Have you ever seen this poster before?
One of my friends had another version of it posted on one of her pages (a cyclist’s version, complete with an old hoopty bike and “ride on” for “carry on”) and it triggered a little memory of seeing this thing before.
Thank goodness for Google.
Eventually, I found the “original.”
Turns out it was a poster designed by Britain’s Ministry of Information at the beginning of WWII, but never officially issued. It was the last in a series of three simple, stunning posters…
It was rediscovered around 2000 at a book shop in Northumberland, England. Since UK copyright rights expire after 50 years, the owners of the shop were able to make reproductions of the poster to sell. And it’s sort of taken off. The poster’s got its own website, now.
The history is what I love best about it, though. Because the reason this poster was never issued is a good one.
The Ministry of Information designed this series to be released one at a time. The first was “Your Courage,” which was used to stiffen resolve as Britain began its campaign. The second was “Freedom is in Peril,” used once Britain was in the war (the bombing of London comes to mind).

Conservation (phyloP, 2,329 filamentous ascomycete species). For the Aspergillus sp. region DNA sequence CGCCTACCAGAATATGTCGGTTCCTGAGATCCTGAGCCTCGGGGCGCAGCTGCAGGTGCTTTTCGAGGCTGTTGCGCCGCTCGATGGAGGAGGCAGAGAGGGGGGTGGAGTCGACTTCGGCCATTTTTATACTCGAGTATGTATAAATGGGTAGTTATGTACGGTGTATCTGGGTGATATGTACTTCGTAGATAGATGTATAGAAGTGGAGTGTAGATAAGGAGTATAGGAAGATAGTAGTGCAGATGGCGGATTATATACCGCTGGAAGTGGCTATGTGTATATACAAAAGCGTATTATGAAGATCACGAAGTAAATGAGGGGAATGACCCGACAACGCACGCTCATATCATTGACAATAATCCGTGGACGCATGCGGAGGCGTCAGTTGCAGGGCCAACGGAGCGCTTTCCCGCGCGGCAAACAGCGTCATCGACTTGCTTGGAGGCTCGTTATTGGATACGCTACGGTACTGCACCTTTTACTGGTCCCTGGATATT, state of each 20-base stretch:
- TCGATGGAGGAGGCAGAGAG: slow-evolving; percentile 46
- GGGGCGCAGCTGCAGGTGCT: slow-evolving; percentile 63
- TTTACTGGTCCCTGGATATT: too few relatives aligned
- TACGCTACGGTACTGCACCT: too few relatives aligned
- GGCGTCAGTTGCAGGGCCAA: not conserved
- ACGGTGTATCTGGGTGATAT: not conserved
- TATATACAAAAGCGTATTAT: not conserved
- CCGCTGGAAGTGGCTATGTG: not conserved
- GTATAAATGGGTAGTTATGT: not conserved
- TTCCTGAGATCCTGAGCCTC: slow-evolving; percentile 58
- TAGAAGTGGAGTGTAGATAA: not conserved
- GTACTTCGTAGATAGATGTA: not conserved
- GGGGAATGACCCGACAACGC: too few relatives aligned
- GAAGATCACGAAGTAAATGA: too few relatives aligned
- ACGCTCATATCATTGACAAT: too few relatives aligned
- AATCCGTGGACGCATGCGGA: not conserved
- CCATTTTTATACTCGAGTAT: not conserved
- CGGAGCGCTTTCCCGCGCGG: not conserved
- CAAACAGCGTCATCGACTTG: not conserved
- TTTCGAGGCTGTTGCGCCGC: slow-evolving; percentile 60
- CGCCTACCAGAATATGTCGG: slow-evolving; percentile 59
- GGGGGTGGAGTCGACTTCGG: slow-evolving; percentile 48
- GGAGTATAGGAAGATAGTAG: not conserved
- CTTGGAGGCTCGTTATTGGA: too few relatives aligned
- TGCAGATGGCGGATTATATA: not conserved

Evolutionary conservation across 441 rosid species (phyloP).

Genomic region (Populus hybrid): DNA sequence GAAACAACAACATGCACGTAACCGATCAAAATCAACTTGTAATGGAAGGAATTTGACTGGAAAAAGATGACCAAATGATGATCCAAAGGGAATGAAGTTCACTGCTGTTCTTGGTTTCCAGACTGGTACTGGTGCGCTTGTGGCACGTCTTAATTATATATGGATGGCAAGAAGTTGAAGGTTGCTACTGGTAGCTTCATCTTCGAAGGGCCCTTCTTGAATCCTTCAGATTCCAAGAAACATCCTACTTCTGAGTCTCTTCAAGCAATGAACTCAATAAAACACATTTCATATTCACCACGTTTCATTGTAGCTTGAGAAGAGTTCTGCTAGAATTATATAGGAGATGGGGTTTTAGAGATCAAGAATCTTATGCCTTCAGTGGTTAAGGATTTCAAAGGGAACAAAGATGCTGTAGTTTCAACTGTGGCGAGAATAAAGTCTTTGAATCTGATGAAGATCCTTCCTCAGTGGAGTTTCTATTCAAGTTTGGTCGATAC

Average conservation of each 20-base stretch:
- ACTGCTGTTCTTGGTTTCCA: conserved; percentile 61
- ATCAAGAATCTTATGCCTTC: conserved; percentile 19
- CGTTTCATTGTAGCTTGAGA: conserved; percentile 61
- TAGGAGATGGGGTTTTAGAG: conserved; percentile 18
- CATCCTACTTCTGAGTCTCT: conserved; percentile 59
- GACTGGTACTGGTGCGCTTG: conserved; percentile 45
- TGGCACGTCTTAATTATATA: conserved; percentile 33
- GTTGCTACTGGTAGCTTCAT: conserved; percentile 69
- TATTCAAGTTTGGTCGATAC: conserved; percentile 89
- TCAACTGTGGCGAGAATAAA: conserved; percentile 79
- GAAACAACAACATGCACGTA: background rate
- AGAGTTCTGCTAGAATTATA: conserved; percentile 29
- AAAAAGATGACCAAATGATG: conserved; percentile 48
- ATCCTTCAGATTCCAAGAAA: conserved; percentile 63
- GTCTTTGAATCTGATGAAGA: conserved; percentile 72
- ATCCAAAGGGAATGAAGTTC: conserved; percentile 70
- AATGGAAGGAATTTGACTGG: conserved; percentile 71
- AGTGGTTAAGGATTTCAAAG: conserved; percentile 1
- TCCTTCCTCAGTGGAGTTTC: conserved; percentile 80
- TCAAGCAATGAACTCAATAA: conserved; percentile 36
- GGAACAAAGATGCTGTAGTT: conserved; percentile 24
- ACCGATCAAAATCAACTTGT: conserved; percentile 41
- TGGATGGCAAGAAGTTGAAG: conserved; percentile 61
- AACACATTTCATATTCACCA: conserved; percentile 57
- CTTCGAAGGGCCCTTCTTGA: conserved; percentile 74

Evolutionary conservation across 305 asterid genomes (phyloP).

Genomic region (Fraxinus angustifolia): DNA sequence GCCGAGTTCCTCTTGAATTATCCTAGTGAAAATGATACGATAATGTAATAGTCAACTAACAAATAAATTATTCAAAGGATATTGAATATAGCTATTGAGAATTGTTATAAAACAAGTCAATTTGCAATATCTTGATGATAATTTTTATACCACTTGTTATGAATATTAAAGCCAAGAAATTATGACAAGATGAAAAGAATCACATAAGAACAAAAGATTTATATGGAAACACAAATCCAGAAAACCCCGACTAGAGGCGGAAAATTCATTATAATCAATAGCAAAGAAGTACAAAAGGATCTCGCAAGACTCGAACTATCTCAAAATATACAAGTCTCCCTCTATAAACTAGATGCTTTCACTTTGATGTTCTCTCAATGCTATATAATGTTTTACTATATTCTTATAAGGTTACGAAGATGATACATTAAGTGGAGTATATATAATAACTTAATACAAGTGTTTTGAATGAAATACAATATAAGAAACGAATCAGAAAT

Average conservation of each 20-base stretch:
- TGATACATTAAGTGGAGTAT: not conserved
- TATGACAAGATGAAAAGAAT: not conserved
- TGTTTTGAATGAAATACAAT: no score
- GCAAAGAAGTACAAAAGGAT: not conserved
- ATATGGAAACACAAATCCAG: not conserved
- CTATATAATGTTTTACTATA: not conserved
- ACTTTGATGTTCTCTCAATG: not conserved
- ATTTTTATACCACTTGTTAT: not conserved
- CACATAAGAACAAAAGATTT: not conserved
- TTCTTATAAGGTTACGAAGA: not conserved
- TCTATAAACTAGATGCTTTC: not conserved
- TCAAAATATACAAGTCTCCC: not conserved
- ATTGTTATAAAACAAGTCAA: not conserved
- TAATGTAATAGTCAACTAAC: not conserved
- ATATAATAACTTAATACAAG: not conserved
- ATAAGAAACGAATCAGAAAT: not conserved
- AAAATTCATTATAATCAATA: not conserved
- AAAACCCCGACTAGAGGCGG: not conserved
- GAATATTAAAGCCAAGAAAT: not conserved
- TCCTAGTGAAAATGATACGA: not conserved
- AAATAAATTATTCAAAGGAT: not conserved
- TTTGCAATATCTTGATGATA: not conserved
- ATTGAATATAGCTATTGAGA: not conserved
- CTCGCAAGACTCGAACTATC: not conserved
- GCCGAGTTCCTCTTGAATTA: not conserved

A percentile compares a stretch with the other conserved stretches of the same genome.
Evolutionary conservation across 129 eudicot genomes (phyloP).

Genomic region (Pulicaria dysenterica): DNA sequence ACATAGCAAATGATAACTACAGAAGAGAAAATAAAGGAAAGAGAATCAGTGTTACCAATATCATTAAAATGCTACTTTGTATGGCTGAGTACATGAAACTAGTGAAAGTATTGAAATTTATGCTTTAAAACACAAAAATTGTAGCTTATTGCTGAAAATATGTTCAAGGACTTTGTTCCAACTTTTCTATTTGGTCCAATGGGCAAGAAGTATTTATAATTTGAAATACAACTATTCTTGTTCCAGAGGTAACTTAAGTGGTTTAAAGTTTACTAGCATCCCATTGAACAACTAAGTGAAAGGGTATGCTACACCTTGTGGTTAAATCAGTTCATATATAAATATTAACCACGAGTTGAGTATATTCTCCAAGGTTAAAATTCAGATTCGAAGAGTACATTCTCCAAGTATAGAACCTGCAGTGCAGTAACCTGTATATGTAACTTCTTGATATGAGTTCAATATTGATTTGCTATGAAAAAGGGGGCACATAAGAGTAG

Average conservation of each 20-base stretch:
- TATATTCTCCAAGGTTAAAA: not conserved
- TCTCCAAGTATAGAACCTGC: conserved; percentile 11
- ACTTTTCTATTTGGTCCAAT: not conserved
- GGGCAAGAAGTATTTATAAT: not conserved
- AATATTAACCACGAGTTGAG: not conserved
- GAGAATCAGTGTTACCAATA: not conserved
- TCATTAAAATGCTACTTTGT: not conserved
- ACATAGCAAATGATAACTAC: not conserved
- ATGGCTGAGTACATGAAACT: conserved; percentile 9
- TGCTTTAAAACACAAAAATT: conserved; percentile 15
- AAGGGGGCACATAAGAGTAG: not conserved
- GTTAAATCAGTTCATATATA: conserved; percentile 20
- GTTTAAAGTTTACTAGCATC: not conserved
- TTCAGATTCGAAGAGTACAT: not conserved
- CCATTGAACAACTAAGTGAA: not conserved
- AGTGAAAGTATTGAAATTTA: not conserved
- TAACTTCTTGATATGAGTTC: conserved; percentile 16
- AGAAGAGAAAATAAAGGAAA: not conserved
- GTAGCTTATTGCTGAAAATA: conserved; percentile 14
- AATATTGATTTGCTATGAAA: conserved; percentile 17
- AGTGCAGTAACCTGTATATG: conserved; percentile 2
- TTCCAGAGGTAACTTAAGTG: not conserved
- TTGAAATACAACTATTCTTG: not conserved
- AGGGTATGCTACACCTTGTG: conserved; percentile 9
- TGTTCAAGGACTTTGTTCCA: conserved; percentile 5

“Keep Calm” was held for “the worst.” That is, this poster was to be distributed in case of physical devastation throughout the island, invasion, or defeat.
There’s just something about a poster that never was, especially such a good one. It delights me that they were saving the strongest sentiment for the worst case scenario, and the worst never happened. It’s nice to think that they were considering defeat, when they started out, as a very real possibility. They planned for it, to meet it with legendary British stoicism.
And things turned out OK.
Obviously, this appeals to me.
(I can’t write about posters that inspire me without referencing this:)